Blackpool’s Boston Manor are about halfway through their North American tour with Moose Blood and Trophy Eyes when we catch up with them for a chat in the Music Hall of Williamsburg. The five-piece have been relentlessly touring for the last few years, building up a steady fan base in that time and making their names in the alternative rock world. Often labelled ‘pop-punk’, their music is more reminiscent of old-school pop punk that warrants that label these days. Think Brand New.

This tour has exceeded all expectations. Having finished a tour in the U.K. and Europe with Four Year Strong, Boston Manor are now about halfway their current jaunt stateside. Going from tour to tour is tiring, but nothing the band can’t handle. “We never don’t love it,” says singer Henry Cox. “People would be lying if they said they were never tired, there comes a time when you need a rest and sometimes you don’t want to just be sitting in a venue all day, but we absolutely love touring, so much.”

Moreover, the band are starting to see the fruits of their labour, with their time spent on the road really starting to pay off.  By now, “every show is so fucking fun,” says Cox. “I just cannot wait to play a show every day. There have been so many points on this tour where we’re just like ‘look where we are, look what we’re doing’. We’ve been doing this for a few years so it’s not like it’s brand new to us but we still love it.”

Talking about the band’s inception, they can’t seem to totally agree when the Boston Manor actually started, but it’s been about four years. They all met each other through the scene in Blackpool, a scene that once encouraged and helped bands out. Guitarist Ash Wilson explains, “when we were in bands, there would be a show every week or even twice a weekthen in about a year everything closed down, there was like, one venue left.”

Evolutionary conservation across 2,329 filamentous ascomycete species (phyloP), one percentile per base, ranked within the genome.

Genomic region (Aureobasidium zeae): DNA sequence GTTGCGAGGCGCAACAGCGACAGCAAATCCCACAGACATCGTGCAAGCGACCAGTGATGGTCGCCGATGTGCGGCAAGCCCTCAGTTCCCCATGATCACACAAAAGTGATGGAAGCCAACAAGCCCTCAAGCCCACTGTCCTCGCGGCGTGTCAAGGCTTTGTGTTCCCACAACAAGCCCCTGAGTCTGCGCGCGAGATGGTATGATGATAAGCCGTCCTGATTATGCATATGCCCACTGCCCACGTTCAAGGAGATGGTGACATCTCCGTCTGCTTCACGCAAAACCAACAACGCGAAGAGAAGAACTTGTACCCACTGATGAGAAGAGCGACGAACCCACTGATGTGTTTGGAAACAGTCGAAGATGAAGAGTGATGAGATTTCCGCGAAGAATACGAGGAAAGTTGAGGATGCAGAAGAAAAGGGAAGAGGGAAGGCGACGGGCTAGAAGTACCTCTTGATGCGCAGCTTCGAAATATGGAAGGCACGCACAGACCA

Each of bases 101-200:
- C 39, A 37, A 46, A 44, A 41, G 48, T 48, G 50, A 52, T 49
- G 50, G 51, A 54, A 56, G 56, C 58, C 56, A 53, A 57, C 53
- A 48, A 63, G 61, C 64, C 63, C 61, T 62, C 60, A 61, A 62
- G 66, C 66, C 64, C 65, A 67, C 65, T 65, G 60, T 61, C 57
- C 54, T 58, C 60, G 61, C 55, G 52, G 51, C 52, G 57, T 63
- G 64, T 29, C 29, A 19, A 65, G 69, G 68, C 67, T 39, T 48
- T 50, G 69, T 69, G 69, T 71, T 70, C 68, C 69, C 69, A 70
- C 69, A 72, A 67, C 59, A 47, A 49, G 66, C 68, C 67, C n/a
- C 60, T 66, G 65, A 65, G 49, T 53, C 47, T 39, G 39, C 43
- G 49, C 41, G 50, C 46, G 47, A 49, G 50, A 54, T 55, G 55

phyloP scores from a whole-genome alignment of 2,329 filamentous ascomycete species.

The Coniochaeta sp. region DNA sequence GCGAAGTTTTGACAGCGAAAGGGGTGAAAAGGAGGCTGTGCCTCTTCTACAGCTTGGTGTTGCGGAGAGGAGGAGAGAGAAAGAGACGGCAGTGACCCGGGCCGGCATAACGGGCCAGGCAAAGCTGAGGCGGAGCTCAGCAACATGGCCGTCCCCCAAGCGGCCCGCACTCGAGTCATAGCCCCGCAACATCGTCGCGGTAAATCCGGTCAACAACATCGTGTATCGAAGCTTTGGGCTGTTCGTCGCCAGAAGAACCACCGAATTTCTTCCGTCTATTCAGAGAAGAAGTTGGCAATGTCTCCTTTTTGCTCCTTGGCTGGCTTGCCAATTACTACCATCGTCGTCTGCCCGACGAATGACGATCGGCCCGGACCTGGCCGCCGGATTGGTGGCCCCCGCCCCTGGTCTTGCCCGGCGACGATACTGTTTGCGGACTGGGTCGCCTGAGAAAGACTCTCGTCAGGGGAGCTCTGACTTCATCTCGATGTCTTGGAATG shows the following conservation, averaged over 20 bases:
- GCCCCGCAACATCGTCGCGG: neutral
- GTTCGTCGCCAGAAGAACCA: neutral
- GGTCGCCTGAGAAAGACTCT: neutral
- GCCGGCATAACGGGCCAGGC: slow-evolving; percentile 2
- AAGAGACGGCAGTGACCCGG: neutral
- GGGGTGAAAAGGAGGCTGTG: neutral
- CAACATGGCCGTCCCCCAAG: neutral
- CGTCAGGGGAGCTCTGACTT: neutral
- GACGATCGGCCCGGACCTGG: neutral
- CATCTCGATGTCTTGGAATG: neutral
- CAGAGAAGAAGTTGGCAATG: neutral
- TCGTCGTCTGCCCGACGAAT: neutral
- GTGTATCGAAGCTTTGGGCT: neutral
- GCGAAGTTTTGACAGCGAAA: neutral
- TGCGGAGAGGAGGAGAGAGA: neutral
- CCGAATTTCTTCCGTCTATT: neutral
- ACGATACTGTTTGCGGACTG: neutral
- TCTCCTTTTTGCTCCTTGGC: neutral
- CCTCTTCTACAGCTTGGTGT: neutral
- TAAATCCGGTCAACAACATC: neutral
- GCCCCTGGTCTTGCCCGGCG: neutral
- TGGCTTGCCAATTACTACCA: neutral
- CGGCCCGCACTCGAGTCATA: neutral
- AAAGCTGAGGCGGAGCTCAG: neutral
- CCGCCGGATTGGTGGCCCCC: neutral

Cox puts the change down to the restrictions placed on venues. “It was as soon as they started putting the all age shows to 18+. That’s when I started to notice the difference. Now there’s nothing.”

Bassist Dan Cunniff – who used to put on shows in the area – adds, “As soon as the general group of people in the music scene tried to put a show on, the council would always shut it down. You could basically only play a venue once or twice before having to move on and find another one.”

Cox agrees that the problem lies with the council, adding, “I’ve bashed the council quite a lot in interviews because they are the ones that should be supporting it. I firmly believe that it’s their fault that there’s no shows. They never nurtured it.”

Although said council does some other art projects such as Sand, Sea and Spray – an art festival revolving around street art in Blackpool, Boston Manor argue that these things are just for show, and they’re missing the real creativity. Cox asserts that it’s the “general grassroots creativity, basic things like music and having somewhere for kids to play music that they won’t support and they never have. It’s their fault. It’s all just old white men who don’t have any interest in anything like that, so they don’t care about it. We feel kind of bad because we feel like we gave up on it, because we were like ‘what’s the point?’. There’s a few cool little venues (such as Bootleg Social) but it’s 18+. Music venues rely on people ages 14-18. That’s where the passion is, that’s where it all bubbles up from. If that’s not there it doesn’t have any legs to stand on.” It's also nice to see that the band realise that it is young fans, who often get a bad rep, who are generally the ones who buy the music, buy the tickets and merch - and they are the ones getting left behind in this scenario.